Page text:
Bexarotene for Alzheimer’s: The Good, the Bad and the Ugly ;
The last month has been full of news about bexarotene for Alzheimer’s is good, bad, and ugly.
researchers Pitt Public Health were able to verify that bexarotene not significantly improve cognitive deficits in mice expressing mutations of genes related to Alzheimer’s disease human.
This reproduces the results of 2012, which bexarotene improved memory and cognition in Alzheimer’s disease.
These positive results were lost in the din of news articles on studies showing that bexarotene not last year’s results replicated with regard to cleaning of plaque in mice with Alzheimer’s. This was very surprising because the great welcome that bexarotene did in the Alzheimer scene last year was based on his memory improve mainly in cleaning Alzheimer’s plaques.
How can integrate these new results were better explained in an interview with Dr. Ronald Peterson , which represents the highest part of Alzheimer’s research in the United States, as head of the PNA and the director of Alzheimer’s research at the Mayo Clinic. He said:
“While the overall tone is that I have four documents not replicate the results (last year) original, there are elements of these documents, in fact, make reproduce his results
. “So, in particular, some of the enhanced in some of the animals that were tested in other studies, and a particular form of amyloid behaviors (the so-called soluble amyloid, or oligomeric form of the amyloid) , it was in fact replicated in other roles.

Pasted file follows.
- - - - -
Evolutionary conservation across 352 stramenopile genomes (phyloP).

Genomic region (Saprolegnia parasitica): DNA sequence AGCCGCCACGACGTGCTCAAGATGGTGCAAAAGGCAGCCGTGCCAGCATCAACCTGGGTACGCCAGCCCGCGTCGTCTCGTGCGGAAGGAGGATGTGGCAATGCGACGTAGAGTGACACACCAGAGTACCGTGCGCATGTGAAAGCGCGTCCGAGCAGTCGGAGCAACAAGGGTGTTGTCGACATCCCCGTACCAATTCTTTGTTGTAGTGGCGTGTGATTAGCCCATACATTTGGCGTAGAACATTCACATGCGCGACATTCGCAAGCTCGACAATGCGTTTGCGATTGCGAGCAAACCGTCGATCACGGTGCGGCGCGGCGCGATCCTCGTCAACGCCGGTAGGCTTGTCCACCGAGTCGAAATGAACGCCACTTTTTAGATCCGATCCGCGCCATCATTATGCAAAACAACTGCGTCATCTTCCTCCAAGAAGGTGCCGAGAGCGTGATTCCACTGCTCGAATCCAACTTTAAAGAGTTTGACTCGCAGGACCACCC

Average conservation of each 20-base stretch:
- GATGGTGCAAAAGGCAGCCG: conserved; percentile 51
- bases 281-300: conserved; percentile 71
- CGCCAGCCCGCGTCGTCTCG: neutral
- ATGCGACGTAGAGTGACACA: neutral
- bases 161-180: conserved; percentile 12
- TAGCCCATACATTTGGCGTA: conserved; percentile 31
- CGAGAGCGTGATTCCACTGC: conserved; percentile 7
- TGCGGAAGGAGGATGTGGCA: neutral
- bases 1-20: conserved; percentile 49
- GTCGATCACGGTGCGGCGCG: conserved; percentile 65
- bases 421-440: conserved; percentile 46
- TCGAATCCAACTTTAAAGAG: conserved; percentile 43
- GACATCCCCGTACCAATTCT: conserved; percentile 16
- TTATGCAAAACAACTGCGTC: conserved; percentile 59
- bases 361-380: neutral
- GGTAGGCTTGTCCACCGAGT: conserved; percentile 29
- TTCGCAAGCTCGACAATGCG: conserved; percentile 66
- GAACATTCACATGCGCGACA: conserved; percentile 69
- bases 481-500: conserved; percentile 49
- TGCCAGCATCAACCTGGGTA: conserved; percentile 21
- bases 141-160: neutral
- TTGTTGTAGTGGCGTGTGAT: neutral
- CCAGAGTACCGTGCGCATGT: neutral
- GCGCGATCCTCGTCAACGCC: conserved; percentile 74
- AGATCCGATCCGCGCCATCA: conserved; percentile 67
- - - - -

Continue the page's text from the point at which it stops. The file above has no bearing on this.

“I mean, some features were not (replicated), but in general, the basic premise was repeated. ”
In a second round of good news this week, researchers at Cambridge published the results of a long-term study demonstrating the centrality of soluble damage behind Alzheimer’s disease oligomers.
Cambridge This study may explain how bexarotene works in the fight against Alzheimer’s disease.
Furthermore, if the test bexarotene to clear these oligomers and also passes clinical trials, it could be compelling evidence that researchers at Cambridge have every right conclusions about Alzheimer’s disease.
Cambridge studying copy of bexarotene security, and bexarotene studies back up the findings of Cambridge?
In our report on bexarotene last week, one of our readers summary “bad news” on bexarotene in the comments section as follows:
new reports of extensive studies and carefully controlled showed no reduction in plaque number or total area occupied by the plates during or after treatment.
These results are described in three “technical comments” – one of whom come from researchers at the University of Chicago, Northwestern University, Massachusetts General Hospital, Washington University in St. Louis and the University of Tubingen in Germany – which will be published in the edition of May 24, 2013, issue of Science.
“the drug has no impact on plaque burden in three strains exhibiting Aß amyloidosis,” according to the commentary of that group.
“We have failed to support earlier findings by Cramer et al that Targretin is effective in reducing plaque burden in transgenic mouse models of cerebral Aß deposition.”